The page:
John Rawls assumes that in the original position, under the veil of ignorance, after bargaining amongst each other, free, equal, moral and rational persons would make a rational decision to accept the principles of justice as fairness and thus the principles are established. Critics, however, question the authenticity and validity of this justification strategy. When rational individuals take the principles of justice as an original agreement, it is not a real contract. Rawls’s conception of justice as fairness is just a personal notion, some individuals may accept it, but it is impossible to be accepted by all human beings in a real world. Therefore there is a justification/acceptance paradox of those principles which are the core of his political philosophy. So how should we justify those principles? Its answers may be provided not in the light of a philosophical justification but of a scientific one.
This article focuses on the challenge of determining the relative weight of domestic and global justice demands. This problem concerns a variety of views that differ on the metric, function, scope, grounds and fundamental interpretation of justice norms. I argue that domestic and global economic justice are irreducibly interdependent. In order to address their exact relation, I discuss and compare three theoretical models: (i) the bottom-up-approach, which prioritizes domestic justice; (ii) the top-down-approach, which prioritizes global justice; and (iii) the horizontal framework, according to which both domestic and global principles pose equally stringent demands that are to be implemented horizontally, without attributing a simple priority to one over the other. I argue that the third model represents the best overall framework, although more complex normative criteria need to be elaborated on the basis of this approach, affecting issues such as justice in climate change mitigation and adaption, development cooperation, trade, finance, taxation and immigration.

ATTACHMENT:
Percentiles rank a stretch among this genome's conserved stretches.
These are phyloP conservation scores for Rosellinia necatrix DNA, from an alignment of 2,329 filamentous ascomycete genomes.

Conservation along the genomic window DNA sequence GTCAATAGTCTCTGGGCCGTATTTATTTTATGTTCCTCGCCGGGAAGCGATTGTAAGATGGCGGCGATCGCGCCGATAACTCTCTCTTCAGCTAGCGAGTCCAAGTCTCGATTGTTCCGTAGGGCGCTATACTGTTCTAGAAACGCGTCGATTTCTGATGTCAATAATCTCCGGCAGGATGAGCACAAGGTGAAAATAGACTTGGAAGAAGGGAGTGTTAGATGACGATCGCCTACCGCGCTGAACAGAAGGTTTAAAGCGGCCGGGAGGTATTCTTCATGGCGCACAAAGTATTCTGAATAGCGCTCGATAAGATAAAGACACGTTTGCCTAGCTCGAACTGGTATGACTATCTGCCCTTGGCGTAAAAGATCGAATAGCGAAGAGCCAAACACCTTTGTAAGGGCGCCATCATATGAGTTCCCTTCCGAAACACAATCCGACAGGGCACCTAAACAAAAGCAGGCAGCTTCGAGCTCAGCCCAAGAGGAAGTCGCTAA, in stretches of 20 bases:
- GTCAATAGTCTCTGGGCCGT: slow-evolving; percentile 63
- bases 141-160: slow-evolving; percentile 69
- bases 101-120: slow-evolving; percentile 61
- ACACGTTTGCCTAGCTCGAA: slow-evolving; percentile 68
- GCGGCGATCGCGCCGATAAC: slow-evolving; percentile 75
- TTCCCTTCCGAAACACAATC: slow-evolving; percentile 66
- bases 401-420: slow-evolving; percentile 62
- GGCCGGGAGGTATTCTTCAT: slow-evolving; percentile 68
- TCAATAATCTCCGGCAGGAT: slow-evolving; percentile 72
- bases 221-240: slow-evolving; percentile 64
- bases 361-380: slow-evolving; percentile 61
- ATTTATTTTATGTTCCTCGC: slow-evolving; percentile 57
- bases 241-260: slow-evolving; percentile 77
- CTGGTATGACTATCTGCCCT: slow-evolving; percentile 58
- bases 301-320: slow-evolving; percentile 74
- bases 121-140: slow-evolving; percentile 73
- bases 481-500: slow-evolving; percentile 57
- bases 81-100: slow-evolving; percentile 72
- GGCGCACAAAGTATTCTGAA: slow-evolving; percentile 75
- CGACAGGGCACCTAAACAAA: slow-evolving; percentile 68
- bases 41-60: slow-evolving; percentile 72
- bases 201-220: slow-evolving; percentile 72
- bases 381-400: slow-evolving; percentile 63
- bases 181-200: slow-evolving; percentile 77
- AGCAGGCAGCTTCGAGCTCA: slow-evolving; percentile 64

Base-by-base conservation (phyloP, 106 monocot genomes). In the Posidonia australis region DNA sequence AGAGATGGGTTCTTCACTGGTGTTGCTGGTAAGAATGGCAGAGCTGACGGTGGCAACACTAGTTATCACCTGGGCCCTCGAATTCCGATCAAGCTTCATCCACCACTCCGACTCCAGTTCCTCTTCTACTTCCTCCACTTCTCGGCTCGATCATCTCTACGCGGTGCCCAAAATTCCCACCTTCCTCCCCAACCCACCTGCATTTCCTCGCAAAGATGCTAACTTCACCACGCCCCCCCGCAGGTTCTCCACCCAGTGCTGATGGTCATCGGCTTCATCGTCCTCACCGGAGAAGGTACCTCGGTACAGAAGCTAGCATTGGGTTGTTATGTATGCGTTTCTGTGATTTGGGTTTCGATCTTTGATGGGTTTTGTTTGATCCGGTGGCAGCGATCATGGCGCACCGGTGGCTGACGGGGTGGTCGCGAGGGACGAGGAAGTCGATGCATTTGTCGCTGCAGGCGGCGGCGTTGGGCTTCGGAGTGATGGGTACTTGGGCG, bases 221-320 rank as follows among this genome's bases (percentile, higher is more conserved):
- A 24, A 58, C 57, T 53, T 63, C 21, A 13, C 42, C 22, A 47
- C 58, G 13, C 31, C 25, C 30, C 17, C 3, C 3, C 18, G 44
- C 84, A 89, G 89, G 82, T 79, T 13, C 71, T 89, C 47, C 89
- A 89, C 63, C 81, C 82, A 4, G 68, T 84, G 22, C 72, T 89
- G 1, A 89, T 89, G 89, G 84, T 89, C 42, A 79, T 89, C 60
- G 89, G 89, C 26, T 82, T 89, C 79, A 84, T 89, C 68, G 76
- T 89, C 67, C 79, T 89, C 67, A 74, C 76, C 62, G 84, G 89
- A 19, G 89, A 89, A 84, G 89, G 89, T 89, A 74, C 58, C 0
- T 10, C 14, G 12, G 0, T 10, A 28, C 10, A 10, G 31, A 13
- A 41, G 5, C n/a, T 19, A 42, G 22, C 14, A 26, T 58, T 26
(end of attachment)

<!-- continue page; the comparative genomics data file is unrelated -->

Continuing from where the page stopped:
It has been widely observed that virtue ethics, regarded as an ethics of the ancient, in contrast to deontology and consequentialism, seen as an ethics of the modern (: 19–23), is experiencing an impressive revival and is becoming a strong rival to utilitarianism and deontology in the English-speaking world in the last a few decades. Despite this, it has been perceived as having an obvious weakness in comparison with its two major rivals. While both utilitarianism and deontology can at the same time serve as an ethical theory, providing guidance for individual persons and a political philosophy, offering ways to structure social institutions, virtue ethics, as it is concerned with character traits of individual persons, seems to be ill-equipped to be politically useful. In recent years, some attempts have been made to develop the so-called virtue politics, but most of them, including my own (see Huang 2014: Chapter 5), are limited to arguing for the perfectionist view that the state has the obligation to do things to help its members develop their virtues, and so the focus is still on the character traits of individual persons. However important those attempts are, such a notion of virtue politics is clearly too narrow, unless one thinks that the only job the state is supposed to do is to cultivate its people’s virtues. Yet obviously the government has many other jobs to do such as making laws and social policies, many if not most of which are not for the purpose of making people virtuous. The question is then in what sense such laws and social policies are moral in general and just in particular. Utilitarianism and deontology have their ready answers in the light of utility or moral principles respectively. Can virtue ethics provide its own answer? This paper attempts to argue for an affirmative answer to this question from the Confucian point of view, as represented by Mencius. It does so with a focus on the virtue of justice, as it is a central concept in both virtue ethics and political philosophy.